By Isabelle Brodie.
Jessica Kingsley Publishers
ISBN 185302 943 2
Children in public care are 10 times more vulnerable to
exclusion than those living with their own families. Any realistic
hope of meeting the Quality Protects targets of greater stability
and bringing educational outcomes for looked-after children closer
to those of children generally must depend on keeping them in
mainstream schooling. Yet effective ways of avoiding exclusion seem
This timely book offers a sociological and historical analysis
of the problem, providing a frame for a detailed qualitative study
of 17 boys in residential care who were excluded. All had suffered
stressful experiences, including severe abuse, in their family
lives and their fragmented care careers had led to many changes of
school. The familiar themes of disrupted learning, ill-prepared
placements and poor communication recur in their histories.
Isabelle Brodie shows that exclusion is seldom an event but more
often a complex process by which a consensus develops among a group
of professionals and carers that the child cannot be contained in
mainstream school. Well-meaning actions, such as withdrawing
children from the classroom when they show signs of stress, may
contribute to the inevitable.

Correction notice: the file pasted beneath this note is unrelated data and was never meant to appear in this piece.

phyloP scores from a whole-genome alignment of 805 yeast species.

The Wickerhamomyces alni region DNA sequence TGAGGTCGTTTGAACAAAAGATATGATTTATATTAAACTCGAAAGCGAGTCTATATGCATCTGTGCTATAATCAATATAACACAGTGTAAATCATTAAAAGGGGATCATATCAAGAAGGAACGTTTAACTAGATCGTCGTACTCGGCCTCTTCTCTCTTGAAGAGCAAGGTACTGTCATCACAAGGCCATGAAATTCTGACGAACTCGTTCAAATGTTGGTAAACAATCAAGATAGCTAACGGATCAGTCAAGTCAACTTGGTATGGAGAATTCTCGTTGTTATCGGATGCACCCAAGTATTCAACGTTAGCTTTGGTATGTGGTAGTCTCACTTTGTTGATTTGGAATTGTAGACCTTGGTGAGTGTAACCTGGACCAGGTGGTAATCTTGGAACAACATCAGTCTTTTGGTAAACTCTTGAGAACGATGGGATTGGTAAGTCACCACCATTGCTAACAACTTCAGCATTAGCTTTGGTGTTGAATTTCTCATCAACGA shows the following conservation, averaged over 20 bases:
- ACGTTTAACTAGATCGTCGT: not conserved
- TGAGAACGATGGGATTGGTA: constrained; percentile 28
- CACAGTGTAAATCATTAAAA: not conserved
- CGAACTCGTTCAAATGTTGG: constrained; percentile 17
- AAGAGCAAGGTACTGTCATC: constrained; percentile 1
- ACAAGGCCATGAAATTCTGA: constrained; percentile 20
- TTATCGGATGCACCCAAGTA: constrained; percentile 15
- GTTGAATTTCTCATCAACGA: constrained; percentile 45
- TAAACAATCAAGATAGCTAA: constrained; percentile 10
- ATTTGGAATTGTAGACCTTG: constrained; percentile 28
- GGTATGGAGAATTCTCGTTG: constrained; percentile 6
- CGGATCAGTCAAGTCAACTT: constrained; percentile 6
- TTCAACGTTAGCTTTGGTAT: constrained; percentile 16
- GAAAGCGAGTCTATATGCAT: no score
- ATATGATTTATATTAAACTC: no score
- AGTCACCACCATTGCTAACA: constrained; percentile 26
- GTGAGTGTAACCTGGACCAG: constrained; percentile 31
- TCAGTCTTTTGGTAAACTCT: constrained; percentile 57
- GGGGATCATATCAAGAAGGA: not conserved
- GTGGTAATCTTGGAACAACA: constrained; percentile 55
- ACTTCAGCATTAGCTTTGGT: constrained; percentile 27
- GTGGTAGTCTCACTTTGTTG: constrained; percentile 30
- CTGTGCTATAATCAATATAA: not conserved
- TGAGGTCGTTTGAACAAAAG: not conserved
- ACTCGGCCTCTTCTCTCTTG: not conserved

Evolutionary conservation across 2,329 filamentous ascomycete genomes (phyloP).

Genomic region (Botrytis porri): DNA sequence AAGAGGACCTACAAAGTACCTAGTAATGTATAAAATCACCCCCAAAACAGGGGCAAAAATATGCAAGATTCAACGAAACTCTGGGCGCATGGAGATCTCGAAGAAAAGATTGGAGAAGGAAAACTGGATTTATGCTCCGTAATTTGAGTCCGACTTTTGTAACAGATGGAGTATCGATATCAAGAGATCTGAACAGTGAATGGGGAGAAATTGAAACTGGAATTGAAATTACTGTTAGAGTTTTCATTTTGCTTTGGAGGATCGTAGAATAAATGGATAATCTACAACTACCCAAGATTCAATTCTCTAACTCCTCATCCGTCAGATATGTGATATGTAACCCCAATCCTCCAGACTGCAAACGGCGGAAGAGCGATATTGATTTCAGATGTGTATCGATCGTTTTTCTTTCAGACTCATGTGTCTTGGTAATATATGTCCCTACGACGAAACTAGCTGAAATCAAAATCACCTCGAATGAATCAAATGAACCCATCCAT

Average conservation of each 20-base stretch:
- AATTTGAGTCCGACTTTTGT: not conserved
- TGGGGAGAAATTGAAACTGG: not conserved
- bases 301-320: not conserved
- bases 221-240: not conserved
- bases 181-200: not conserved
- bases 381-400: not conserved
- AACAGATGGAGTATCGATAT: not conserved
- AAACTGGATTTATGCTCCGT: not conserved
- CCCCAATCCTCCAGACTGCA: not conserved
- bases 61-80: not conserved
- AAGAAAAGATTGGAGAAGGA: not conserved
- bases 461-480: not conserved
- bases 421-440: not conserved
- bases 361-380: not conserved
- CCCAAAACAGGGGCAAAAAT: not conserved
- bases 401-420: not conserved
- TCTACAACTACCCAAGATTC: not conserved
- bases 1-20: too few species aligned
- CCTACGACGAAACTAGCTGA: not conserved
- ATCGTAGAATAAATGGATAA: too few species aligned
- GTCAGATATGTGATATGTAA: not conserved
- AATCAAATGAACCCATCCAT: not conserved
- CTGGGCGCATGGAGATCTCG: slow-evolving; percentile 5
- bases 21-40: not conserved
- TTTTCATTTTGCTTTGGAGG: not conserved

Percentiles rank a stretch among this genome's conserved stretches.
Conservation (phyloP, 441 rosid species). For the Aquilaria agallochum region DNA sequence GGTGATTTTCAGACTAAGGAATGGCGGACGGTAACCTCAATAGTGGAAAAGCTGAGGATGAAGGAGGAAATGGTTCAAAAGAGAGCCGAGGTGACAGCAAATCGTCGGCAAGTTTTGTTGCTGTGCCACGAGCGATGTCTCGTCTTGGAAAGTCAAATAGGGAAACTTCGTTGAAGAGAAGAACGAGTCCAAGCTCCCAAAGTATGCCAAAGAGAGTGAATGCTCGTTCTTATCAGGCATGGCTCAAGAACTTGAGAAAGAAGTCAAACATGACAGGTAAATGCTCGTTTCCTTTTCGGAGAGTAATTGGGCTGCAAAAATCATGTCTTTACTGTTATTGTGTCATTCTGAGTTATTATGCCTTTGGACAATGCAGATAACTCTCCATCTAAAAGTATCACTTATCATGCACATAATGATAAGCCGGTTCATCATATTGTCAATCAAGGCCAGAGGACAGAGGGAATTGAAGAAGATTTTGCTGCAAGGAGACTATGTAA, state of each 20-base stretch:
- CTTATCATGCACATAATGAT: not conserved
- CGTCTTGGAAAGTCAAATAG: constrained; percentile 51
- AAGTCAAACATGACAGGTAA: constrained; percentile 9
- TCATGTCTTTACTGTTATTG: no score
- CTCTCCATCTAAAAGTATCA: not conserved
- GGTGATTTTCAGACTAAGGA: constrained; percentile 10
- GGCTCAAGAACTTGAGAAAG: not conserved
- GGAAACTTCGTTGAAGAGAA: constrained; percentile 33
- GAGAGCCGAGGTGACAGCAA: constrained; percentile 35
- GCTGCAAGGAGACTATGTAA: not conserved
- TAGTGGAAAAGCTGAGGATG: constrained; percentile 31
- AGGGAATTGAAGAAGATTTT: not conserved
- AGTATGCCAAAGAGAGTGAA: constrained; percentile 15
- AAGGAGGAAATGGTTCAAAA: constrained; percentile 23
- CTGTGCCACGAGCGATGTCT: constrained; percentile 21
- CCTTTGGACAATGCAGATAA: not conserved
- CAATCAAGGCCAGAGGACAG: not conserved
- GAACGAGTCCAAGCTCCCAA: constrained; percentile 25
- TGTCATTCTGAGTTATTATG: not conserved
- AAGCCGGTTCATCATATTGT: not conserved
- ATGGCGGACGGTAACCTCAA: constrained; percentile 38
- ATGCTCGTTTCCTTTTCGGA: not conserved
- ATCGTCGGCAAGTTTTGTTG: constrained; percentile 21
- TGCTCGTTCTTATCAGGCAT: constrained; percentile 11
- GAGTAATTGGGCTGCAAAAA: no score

Residential carers and social workers, Brodie suggests, are too
ready to assume that the school’s version of events is the whole
story. They often respond to suspensions and exclusions with
acquiescence when what the child needs is vigorous advocacy.
This excellent book will be of interest to anyone who is
concerned to improve educational opportunities for young people in
care and is essential reading for designated teachers and
educational psychologists. It offers a valuable insight into the
systemic nature of a problem that is too often attributed to the
emotional and behavioural difficulties of individual children.
Sonia Jackson is research professor, University of Wales
Swansea and editor of Nobody Ever Told Us School Mattered:
Raising the Educational Attainments of Children in Care
(British Agencies for Adoption and Fostering, 2001)